Neurons can’t be transferred directly, and this proposal doesn’t change that. All of the neurons that exist today are controlled by a user principal. There is no way to exchange user principals… unless you exchange keys, physical devices, or add a new device to your II and then remove the original. (After listing this out it seems like there are already lots of ways to exchange neurons today )
What this proposal does is remove the restriction that prevents a canister principal from controlling a neuron. This is similar to how canisters used to be prevented from holding ICP.
Allowing canisters to control neurons doesn’t enable you to transfer neurons; but, it does allow you to change the controller of the canister. Which effectively transfers control of the neuron to a new owner (via canister transfer). Or you could simply maintain a registry of user principals in the canister and treat the neurons like an NFT.
Existing neurons aren’t controlled by canister principals, therefore they can’t be transferred in this manner. At least, that’s my understanding.
Doesn’t that already exist today? I could have sworn some service existed that allowed you to buy II anchors.
In OpenChat we would love to have an ICP neuron controlled by the OpenChat SNS.
After we do the initial sale the SNS will be holding a decent amount of ICP and it would be great if we could put that into a neuron to earn rewards which could be used to cover cycles costs + more.
I was wondering why, between the launch in May 2021 and about September, the number of anchor went up very quickly to 1.8m. Then the growth suddenly crashed to about 10k new anchors per month. I suspected there was something fishy. The answer is there. They were creating II anchors in order to resell them.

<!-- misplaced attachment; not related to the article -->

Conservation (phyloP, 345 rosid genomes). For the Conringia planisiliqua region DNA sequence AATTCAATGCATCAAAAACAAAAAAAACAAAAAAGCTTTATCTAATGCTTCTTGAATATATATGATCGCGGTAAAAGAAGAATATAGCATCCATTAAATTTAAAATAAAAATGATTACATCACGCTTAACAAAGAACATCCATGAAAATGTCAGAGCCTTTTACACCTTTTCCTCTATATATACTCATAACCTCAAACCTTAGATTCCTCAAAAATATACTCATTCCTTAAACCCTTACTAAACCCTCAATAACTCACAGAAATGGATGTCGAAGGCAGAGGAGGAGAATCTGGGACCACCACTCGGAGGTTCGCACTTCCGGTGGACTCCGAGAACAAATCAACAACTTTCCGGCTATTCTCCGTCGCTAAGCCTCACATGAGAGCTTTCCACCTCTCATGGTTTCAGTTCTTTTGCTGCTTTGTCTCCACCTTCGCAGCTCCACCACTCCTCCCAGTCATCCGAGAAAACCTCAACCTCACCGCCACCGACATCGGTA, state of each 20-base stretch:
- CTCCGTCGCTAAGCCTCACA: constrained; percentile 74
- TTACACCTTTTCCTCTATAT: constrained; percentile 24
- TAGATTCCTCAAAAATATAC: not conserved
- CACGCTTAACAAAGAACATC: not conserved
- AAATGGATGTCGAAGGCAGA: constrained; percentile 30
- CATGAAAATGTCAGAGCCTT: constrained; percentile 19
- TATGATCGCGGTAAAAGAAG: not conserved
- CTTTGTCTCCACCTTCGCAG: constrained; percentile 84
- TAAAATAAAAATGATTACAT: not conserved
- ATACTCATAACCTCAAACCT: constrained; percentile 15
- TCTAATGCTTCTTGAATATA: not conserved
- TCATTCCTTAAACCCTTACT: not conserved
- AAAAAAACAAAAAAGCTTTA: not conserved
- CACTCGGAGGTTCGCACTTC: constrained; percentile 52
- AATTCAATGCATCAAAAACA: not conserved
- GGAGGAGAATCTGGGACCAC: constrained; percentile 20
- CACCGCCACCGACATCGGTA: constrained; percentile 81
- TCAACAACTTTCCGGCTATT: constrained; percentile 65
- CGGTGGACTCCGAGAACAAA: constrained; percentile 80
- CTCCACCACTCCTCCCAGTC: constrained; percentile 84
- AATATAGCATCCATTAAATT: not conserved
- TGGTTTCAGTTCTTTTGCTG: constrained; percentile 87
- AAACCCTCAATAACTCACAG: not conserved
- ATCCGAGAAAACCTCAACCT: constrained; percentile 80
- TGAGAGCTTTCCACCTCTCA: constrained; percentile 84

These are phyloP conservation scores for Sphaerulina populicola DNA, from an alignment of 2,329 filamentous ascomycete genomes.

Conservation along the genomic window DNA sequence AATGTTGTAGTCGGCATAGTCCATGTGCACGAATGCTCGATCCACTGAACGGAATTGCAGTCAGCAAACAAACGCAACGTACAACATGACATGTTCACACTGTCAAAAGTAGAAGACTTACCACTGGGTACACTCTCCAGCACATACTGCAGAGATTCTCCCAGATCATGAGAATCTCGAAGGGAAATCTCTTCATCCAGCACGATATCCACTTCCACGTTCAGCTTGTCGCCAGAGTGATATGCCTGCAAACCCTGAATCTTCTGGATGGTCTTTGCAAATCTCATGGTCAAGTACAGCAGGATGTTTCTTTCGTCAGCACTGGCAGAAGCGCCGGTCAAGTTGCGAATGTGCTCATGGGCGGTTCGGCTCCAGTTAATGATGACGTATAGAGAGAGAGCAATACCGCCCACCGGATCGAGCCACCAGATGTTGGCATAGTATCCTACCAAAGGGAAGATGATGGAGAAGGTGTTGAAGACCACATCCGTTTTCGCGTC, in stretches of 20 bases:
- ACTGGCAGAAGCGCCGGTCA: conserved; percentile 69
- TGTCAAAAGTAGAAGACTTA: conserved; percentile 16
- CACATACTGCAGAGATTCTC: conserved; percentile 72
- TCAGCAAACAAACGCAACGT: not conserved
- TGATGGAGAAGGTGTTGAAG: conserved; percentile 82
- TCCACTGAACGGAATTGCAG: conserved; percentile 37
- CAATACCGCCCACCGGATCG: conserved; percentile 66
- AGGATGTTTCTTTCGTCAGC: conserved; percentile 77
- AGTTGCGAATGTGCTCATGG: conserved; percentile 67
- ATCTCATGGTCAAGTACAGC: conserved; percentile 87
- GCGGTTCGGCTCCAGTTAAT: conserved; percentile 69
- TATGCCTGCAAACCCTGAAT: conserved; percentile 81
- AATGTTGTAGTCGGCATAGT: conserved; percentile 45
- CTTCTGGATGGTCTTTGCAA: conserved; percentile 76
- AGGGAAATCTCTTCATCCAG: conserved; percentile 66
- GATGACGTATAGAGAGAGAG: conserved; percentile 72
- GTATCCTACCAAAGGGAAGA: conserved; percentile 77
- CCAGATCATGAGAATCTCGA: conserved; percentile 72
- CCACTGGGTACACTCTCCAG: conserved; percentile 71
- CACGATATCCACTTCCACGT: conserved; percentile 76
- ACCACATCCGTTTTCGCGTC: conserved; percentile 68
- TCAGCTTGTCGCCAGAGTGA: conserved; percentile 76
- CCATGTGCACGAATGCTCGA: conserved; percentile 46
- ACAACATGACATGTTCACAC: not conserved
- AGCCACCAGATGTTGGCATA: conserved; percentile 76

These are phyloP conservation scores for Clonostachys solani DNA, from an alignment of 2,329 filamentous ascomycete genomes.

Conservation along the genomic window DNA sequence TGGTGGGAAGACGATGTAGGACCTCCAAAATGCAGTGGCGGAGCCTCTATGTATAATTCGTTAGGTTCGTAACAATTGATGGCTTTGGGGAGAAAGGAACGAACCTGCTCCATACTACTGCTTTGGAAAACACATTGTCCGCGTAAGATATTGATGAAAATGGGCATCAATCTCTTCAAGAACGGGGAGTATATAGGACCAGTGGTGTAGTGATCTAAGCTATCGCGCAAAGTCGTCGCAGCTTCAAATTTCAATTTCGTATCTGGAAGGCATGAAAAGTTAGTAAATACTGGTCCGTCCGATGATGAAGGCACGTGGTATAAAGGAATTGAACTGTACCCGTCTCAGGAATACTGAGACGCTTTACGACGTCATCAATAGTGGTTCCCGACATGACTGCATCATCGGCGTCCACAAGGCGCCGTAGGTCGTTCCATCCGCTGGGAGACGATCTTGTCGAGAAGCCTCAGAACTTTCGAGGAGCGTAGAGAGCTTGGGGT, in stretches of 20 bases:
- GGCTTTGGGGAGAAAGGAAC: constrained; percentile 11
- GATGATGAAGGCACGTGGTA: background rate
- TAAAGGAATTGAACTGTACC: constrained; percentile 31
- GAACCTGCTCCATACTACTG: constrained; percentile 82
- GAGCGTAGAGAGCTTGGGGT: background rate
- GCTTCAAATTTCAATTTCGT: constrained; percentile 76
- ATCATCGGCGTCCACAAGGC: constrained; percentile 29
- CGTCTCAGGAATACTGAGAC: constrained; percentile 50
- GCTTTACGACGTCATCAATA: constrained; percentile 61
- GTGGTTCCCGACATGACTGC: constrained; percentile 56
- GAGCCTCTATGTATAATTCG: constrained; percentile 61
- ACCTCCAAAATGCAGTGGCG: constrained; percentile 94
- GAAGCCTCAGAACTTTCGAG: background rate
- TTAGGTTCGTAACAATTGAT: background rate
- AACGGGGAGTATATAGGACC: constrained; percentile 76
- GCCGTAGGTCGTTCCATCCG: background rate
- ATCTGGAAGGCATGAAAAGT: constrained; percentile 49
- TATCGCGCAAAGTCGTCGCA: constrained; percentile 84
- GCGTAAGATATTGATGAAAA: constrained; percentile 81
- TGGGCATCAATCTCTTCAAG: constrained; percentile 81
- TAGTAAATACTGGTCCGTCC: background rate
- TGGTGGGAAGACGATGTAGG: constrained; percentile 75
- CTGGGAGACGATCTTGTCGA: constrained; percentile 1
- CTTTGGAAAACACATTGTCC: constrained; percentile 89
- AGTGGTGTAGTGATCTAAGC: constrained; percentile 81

I suspect that 95% of II anchors are not active. We are at nearly 2m now but would guess less then 100k are active, probably less.
I am a researcher in the NNS team.
As has already been mentioned in this post, a possible worry is that canisters as neuron controllers might benefit neuron markets, which would be undesirable.
Therefore, to make a better recommendation whether neuron control should be opened up to canisters now, we are currently looking into some options how the chances of markets could maybe be mitigated with additional measures.
Just wanted to provide this context why we take a bit longer to get back to you, but ensure you that we are still on it!
@lara Great to hear you’re thinking about this. Has there been any further progress here?
With the launch of Threshold ECDSA, and outbound HTTP calls, canisters can now mimic any IC user interaction (though a bit hacky). This means that there is no longer a realistic way (afaik) to enforce this restriction. Allowing canisters to directly own newly-created neurons in the NNS will help avoid hacky workarounds, making this cleaner for developers, and safer for users.
I’d like StakedICP (my project) to be a good community citizen, and having the neurons be directly canister-owned (instead of merely canister-controlled via proposals) seems like a major win for decentralization.
What would it take to enable differentiation between canister controlled neurons and individual controlled neurons? Would it make sense to limit voting power of canister controlled neurons as a mechanism to deter neuron marketplaces?
Does the DAO use case of canister controlled neurons require large amounts of staked ICP and accumulation of a lot of voting rewards directly in the canister controlled neuron? Public neurons and their associated liquid democracy as well as neuron management activities don’t require more than the minimum staked ICP in order to function.
I don’t think this would be a wise decision. You’re effectively penalizing decentralized communities by reducing their voting power even though they’ve made equal contributions in terms of staked ICP.
I would also argue that this isn’t going to be an effective deterrent against neuron marketplaces. The tECDSA workaround would likely bypass this check so the only thing we’d be deterring is community management of neurons via DAOs.
Why would you want to punish the entire IC ecosystem and the security of the network by allowing free and easy neuron transfer through canister controlled neurons and enabling them to exercise full voting rights? Something has to give and I think we should think through the viability of